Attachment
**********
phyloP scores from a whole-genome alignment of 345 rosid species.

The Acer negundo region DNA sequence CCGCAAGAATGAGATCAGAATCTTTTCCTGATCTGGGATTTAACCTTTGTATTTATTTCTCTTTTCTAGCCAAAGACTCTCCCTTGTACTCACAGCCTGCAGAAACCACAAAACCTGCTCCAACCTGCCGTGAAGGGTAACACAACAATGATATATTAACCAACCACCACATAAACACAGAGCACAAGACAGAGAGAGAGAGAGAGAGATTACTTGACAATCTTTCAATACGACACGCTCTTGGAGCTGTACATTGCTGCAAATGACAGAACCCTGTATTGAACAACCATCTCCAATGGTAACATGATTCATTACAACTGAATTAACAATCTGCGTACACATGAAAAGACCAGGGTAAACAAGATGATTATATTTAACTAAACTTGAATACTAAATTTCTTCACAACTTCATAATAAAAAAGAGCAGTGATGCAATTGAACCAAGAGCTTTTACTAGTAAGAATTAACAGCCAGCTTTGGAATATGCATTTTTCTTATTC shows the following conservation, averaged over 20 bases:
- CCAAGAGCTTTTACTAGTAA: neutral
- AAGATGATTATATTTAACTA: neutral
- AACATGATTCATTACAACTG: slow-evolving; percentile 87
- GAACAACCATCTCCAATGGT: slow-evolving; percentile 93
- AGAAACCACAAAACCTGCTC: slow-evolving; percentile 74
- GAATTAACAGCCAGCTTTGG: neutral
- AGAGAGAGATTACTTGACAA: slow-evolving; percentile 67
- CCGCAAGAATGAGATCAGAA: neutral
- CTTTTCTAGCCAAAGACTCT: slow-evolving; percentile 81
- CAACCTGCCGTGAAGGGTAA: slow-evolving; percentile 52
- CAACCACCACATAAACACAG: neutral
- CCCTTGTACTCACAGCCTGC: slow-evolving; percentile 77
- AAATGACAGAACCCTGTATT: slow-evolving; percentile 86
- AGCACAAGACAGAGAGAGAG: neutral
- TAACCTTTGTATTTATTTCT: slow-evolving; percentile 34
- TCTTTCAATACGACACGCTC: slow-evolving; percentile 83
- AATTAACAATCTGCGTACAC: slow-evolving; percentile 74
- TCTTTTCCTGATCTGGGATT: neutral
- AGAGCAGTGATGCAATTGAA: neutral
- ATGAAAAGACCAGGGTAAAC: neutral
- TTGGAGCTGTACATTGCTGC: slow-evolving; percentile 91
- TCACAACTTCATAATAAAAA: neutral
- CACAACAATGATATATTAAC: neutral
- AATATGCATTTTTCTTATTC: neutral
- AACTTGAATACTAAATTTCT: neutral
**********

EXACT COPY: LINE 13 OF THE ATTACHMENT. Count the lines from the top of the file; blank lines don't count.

- CAACCACCACATAAACACAG: neutral